TRALAC - Trade Law Centre

Swaziland: 'US chicken dumping to threaten local producers'

Friday, 15 January 2016 Published: | Manqoba Makhubu

Source: Swazi Observer

The Swaziland poultry industry will soon face a challenge to compete with United States (US) unfairly low chicken prices after South Africa allowed American poultry in their market.

Minister of Agriculture Moses Vilakati said this would be a huge challenge to Swazi producers, adding that it was beyond any doubt that US chickens would soon hit the shelves of local retailers, especially through the Republic chain supermarkets like Pick n Pay and Shoprite. 

After being caught in a wishy-washy net for over 15 years to resolve the trade impasse with America over imports of chickens, the Republic finally gave up the struggle to protect its meat market to restore its African Growth Opportunity Act (AGOA) eligibility status. 

United States President Barack Obama officially suspended South Africa's trade benefits from March 15, and effectively set a new deadline for American poultry to be allowed into South Africa. 

The AGOA agreement was finalised by the Republic’s department of trade and industry last week and the South African poultry association disclosed that orders for imports had already been made.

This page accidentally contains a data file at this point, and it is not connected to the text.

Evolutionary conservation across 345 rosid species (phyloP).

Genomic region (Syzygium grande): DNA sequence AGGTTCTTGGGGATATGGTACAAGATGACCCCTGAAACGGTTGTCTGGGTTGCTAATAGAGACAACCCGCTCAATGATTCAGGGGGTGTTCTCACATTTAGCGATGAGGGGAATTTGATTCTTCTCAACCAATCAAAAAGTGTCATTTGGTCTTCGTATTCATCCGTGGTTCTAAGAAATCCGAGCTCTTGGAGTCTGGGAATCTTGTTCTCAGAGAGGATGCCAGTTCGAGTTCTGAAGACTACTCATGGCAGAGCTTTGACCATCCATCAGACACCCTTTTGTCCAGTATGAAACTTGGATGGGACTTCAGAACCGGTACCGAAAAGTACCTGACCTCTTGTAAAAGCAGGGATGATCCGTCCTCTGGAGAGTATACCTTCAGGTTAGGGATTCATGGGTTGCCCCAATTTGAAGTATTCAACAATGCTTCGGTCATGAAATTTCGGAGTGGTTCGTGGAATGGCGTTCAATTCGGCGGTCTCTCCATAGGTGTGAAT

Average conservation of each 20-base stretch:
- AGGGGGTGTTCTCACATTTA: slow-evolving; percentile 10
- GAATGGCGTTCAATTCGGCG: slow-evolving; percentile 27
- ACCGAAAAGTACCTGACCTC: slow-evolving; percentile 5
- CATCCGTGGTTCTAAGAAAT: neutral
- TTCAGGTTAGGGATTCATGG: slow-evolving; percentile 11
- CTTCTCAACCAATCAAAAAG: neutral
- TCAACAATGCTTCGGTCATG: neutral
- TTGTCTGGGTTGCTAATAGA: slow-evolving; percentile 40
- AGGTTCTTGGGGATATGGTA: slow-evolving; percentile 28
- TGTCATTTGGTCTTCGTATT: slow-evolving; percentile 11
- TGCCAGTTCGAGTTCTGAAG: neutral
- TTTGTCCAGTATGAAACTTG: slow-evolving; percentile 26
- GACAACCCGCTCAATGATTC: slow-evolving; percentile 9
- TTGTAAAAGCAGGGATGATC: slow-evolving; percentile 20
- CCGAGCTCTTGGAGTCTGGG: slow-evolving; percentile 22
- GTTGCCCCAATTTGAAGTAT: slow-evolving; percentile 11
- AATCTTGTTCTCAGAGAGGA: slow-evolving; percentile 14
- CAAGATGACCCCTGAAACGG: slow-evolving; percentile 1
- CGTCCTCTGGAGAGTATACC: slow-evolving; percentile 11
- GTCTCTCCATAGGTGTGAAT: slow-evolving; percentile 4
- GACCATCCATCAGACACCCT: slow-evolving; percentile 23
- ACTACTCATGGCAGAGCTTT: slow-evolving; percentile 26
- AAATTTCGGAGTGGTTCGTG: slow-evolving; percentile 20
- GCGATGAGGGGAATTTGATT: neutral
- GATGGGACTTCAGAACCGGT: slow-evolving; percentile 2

The first orders are expected to arrive in South Africa next month. 

 “This would be a huge setback to the industry that we have worked hard to resuscitate, as overtime this dumping would push domestic producers out of the market,” he said. 

Swaziland commercial sector poultry sales volumes are over 12 tonnes and have a financial value of over E200 million. 

The country also exports 10  percent of eight million chicks to neighbouring countries. 

Vilakati said the US chicken would create a price squeeze to the local producers who are faced with high production costs. 

“We will be faced with a price squeeze, both internally and on our exports to countries like Mozambique,” he said. 

Vilakati said it was time for the country to be pro-active and draft legislations that would protect infantry industries. 

With increasing eateries like Nando’s, Galirtos and KFC, the demand for chicken has been increasing, and the weak currency has sent prices soaring. 

Prices may well climb higher still due to the drought that is devastating  agriculture and pushing up the price of grain that farmers feed to chickens. 

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